Tag Archives: admissions

How Acela Corridor Educational Norms Look to an Outsider

Education policy discussions in the United States tend to be dominated by people living in the Acela Corridor—the densely-populated, highly-educated, and high-income portion of the United States that is served by Amtrak’s fast train from Boston to Washington, DC. Since … Continue reading

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Do Presidential Debates Increase Student Applications?

Tonight is the first presidential debate of the 2016 general election season, and this clash between Democrat Hillary Clinton and Republican Donald Trump could top 100 million viewers. (I won’t be one of them, as I’m teaching tonight.) The host … Continue reading

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Will Colleges Send Out Financial Aid Packages Earlier Next Year?

I’m looking forward to college students being able to submit the Free Application for Federal Student Aid (FAFSA) three months earlier next year. Instead of being able to submit starting January 1 for the 2017-18 academic year, students will be … Continue reading

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Should Students Get Admission Preferences for Community Service?

A January report called “Making Caring Common” sponsored by the Harvard Graduate School of Education and endorsed by dozens of researchers and enrollment management professionals made headlines for calling on students seeking to attend elite colleges to focus less on … Continue reading

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Which Colleges Enroll First-Generation Students?

The higher education world is abuzz over the Obama Administration’s Saturday morning release of a new College Scorecard tool (and underlying trove of data). In my initial reaction piece, I discussed some of the new elements that are available for … Continue reading

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Why SAT Scores Going Down May Be Just Fine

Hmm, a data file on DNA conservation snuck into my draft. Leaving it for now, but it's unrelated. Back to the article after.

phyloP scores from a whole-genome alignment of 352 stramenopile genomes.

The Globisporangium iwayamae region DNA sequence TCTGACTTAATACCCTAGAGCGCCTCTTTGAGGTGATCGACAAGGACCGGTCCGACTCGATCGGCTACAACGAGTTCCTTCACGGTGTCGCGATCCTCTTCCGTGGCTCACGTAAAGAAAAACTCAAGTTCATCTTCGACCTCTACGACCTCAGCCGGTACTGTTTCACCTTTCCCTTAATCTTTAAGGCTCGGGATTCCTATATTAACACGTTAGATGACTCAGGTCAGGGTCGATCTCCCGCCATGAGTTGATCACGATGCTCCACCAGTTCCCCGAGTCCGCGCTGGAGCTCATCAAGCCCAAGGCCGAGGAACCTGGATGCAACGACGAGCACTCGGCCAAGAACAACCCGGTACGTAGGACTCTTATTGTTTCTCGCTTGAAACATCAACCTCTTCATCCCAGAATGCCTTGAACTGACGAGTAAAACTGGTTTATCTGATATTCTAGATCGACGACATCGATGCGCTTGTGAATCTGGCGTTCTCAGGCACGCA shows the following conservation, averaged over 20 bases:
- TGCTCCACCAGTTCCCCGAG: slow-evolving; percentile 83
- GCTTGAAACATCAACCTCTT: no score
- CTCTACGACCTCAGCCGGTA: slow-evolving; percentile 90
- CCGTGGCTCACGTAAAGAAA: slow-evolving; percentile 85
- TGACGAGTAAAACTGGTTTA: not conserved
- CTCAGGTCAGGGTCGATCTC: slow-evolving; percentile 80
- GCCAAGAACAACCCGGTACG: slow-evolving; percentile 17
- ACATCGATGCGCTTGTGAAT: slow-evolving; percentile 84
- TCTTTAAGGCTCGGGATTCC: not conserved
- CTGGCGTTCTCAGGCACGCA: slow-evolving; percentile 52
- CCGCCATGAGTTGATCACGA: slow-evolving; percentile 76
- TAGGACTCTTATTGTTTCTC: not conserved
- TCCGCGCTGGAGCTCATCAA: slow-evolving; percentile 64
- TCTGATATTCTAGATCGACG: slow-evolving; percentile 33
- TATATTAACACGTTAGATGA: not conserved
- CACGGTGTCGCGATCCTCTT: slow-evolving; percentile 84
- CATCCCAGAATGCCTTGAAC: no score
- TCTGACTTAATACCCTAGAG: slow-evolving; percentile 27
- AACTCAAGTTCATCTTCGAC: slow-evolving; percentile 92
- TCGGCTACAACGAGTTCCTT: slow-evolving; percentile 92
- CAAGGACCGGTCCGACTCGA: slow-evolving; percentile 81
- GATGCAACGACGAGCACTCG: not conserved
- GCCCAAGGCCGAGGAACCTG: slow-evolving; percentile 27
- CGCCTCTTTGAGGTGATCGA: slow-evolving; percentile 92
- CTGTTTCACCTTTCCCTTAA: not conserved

The average score for students taking the venerable SAT exam in 2014-2015 was 1490, seven points below last year’s scores and the lowest score since the writing section was added in 2005. Not surprisingly, this drop is generating a lot … Continue reading

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It’s National College Decision Day. So What?

May 1 is known as National College Decision Day, as it is often the deadline for students to make deposits to attend the college of their choice. Both local and national media love to highlight students who attend selective institutions, … Continue reading

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Spring Admissions: Expanding Access or Skirting Accountability?

More than one in five first-year students at the University of Maryland now start their studies in the spring instead of the fall, according to this recent article by Nick Anderson in the Washington Post. This seems to be an … Continue reading

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Should College Admissions be Randomized?

Sixty-nine percent of students who apply to Stanford University with perfect SAT scores are rejected. Let that sink in for a minute…getting a perfect SAT is far from easy. In 2013, the College Board reported that only 494 students out … Continue reading

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